Another little detail that came out of Monday's announcement: the limited edition "Halo 3" version of the Xbox 360, priced at $400, and decked out in green and gold, and, Greenberg said, it will have the same HDMI (high-definition multimedia Interface) connection as the "elite" version, which goes on sale tomorrow for $450. The upside of an HDMI connection is that it is a single cable that carries both HD video and audio signals.
After reporting second-quarter results late Monday, Clearwire's stock declined significantly this morning.
In trading today, it fell to as low as $23.65 a share from a previous close of $29.52. It rebounded slightly trading at around $25.29, or down $4.23, around mid-day.
In today's story, we reported that Clearwire increased revenues 32.4 percent to $35.5 million compared with the same period a year ago -- beating analyst expectations of $33.3 million, according to Thomson Financial. But the company showed a loss of $118 million, or 72 cents a share, much wider than the 59 cents analysts expected.
In reaction to yesterday's results, the AP reported that two analysts downgraded the stock.
Stifel Nicolaus analyst Christopher King cut his rating to "hold" from "buy," noting shares rose past his $27 target price. King also said despite the progress the company showed during the quarter, the stock has few reasons to rise in the coming months, especially given jittery market sentiments.
Pali Research analyst Walter Piecyk also cut his rating, to "neutral" from "buy," saying the quarterly results were below his expectations.
In contrast, Jonathan Schildkraut, an analyst at Jefferies, which acted as co-manager in Clearwire's initial public offering, maintained his "hold" and a price target of $34 a share.
Schidkraut said that results were largely in line with expectations. "Significantly, CLWR's original 25 markets demonstrated continued scaling, with the group producing gross margins of 75% and achieving positive EBITDA," he said.
At issue were two digital music patents owned by Alcatel-Lucent, but originally granted to Fraunhofer Gesellschaft, a German company.
In post-trial motions, Microsoft had asked U.S. District Court Judge Rudi Brewster to reverse the verdict, order a new trial or dramatically reduce the damage award.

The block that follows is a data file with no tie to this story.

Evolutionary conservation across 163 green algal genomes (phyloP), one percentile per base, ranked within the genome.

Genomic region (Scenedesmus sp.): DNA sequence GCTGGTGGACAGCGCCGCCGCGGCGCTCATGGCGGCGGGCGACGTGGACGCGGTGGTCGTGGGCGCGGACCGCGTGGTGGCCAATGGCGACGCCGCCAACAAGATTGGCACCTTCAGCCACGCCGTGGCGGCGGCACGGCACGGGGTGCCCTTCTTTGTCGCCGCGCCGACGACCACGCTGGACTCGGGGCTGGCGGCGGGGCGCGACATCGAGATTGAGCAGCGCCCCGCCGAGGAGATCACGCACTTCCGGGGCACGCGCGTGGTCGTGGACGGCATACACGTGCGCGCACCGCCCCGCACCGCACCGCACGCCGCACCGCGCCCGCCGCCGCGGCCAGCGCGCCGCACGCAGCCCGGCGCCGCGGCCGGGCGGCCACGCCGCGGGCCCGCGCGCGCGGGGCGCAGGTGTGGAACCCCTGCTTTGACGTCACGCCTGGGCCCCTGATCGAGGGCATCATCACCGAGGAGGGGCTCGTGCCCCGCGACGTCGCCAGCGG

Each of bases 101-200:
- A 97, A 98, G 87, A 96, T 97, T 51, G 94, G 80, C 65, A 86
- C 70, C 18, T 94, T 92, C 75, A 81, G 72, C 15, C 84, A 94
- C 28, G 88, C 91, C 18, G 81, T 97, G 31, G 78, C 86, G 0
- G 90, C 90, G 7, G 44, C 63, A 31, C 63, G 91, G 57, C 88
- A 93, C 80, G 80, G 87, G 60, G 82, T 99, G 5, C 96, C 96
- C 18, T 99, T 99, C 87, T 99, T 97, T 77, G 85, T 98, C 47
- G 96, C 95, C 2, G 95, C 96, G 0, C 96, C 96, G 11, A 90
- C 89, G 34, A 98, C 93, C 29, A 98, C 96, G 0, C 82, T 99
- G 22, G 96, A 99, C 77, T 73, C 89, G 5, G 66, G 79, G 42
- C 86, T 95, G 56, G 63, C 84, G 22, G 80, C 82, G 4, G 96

The judge ruled that Windows Media Player does not infringe on one the patents, and Microsoft had properly paid Fraunhofer to license the other one.
Alcatel-Lucent intends to appeal.
In a statement issued this afternoon, Brad Smith, Microsoft's general counsel, called the ruling "a victory for consumers of digital music and a triumph for common sense in the patent system."
He went on to note that this clarifies a murky legal situation that threatened many other companies who use the patented technologies at issue in the case. Alcatel's victory had raised the possibility it could pursue similar action against other companies that have licensed the technology from Fraunhofer. There were 454 "licensed companies" listed on the Web site mp3licensing.com, which is affiliated with Fraunhofer. They include Apple, Intel, Motorola, Nintendo, RealNetworks and Sony.
"For the hundreds of companies large and small that rely on MP3 technology, the Court's ruling clarifies that these companies have properly licensed the technology embodied in the '080 patent from its co-owner and industry recognized MP3 licensor -- Fraunhofer," Smith said.
Oh yeah, and for the record, the largest jury verdict ever was $925 million won by Polaroid against Kodak in 1991.
Earlier this year, Microsoft, Google, Dell, Hewlett-Packard, Intel and Philips -- working together as the White Space Coalition -- built a demonstration device to lobby the government to open up unused television airwaves -- called white space -- for wireless Internet access. The effort got the backing of Rep. Jay Inslee, for one.
But the Federal Communication Commission's initial review of the device was negative.
"This report determined that the sample prototype white-space devices submitted to the commission for initial evaluation do not consistently sense or detect TV broadcast or wireless microphone signals," the commission said, striking a blow to the hopes of companies looking to use the spectrum for portable devices like PDAs and game controllers.
The prototype was meant to demonstrate that accessing unused TV spectrum would not interfere with existing technology, such as TV broadcasts on adjacent channels and wireless signals.